It’s a question that both high school seniors about to pick a college and even those ready to graduate with a bachelor’s degree often hear around this time of year: What are you going to do with a degree in philosophy? Or English Literature? Or sociology?
As the price tag of college skyrockets and the job market for recent graduates tightens, students and their parents increasingly view college as training for that first job out of college rather than a broad education for life that provides them with the ability to learn and move through multiple jobs and careers.
The result is that far fewer college students these days pick majors in the traditional arts and sciences (English, math, and biology, for example). The number of undergraduate credentials in those fields has tumbled from almost half of those awarded in 1968 to about 25 percent today. Most degrees are awarded in occupational or vocational areas such as education, communications, and business, which is now the most popular undergraduate degree.
Even those with practical degrees, however, are finding the job market out of college challenging. The so-called “underemployment rate” is 44 percent for graduates aged 22 to 27, meaning the jobs they have don’t require a bachelor’s degree. With many big companies now hiring former interns as full-time employees, students who have a bevy of internships on their résumés often have a leg up in the job search.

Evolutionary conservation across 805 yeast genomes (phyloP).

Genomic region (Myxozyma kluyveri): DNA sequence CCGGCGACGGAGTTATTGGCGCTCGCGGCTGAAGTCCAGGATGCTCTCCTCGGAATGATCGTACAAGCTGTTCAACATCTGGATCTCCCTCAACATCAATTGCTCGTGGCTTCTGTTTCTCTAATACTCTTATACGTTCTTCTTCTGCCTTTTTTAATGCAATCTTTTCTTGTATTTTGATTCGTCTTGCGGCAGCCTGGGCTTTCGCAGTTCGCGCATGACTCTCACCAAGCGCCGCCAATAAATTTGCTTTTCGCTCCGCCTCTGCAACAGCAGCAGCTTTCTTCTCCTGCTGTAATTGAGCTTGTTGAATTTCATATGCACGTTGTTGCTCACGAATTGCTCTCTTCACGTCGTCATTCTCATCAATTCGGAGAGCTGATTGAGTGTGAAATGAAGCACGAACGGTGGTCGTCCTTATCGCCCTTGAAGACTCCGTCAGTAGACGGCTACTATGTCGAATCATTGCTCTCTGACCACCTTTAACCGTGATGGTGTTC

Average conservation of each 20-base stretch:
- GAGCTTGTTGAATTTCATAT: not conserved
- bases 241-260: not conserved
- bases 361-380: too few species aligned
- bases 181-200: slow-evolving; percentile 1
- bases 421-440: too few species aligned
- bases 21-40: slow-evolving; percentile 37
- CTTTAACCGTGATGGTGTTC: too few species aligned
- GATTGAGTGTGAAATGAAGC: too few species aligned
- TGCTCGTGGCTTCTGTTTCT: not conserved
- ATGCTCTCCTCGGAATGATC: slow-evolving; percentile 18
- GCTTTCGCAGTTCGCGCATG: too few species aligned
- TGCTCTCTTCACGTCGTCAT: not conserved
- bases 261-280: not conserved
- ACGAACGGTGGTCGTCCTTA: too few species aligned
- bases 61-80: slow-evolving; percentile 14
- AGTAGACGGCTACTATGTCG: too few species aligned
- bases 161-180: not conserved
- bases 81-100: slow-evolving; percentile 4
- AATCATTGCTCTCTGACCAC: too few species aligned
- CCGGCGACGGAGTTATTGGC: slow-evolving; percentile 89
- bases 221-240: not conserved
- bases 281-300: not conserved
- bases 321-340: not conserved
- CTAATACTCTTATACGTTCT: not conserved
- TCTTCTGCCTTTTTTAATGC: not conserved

But the vast majority of soon-to-be college graduates — particularly those with liberal-arts degrees — face the difficult task of translating their college experience to something useful in the workforce. The problem is that most college seniors are simply not ready for professional jobs. They either they don’t have the hard skills in computer coding and data analysis, or more important, the soft skills employers are seeking, such as problem solving and the ability to communicate and collaborate with co-workers and customers.
To fill those gaps between what’s learned in college and what’s needed in the workforce, a new group of education providers have emerged to give students real-world skills in short chunks of time, sometimes just a few weeks, as an added experience to college. These so-called boot camps, which include FullBridge and General Assembly, as well as those that are specific to schools at Dartmouth College, Middlebury College, and the University of California at Berkeley, teach everything from project management to reading a financial balance sheet. And, of course, they come on top of four years of college tuition, with price tags that are in the thousands of dollars.
I recently visited one of these boot camps in Seattle run by a relatively new company called Koru. Its three-and-a-half-week program, which costs $2,749, puts college students and recent graduates through a rigorous real-world project that is commissioned by a local employer. The project focuses on developing business skills not often practiced in college, such as interviewing customers, coming up with product ideas, and presenting to executives, and all of it is done on the tight deadlines frequently found in the business world. The project is supplemented with career coaching and short classes on business communication, networking, and small-group discussions with hiring managers.
“It’s not that these skills are not learned in college, they are not taught,” said Josh Jarrett, a former official at the Gates Foundation, and a co-founder of Koru. “They are too often learned by osmosis, and we’re focused on them explicitly.”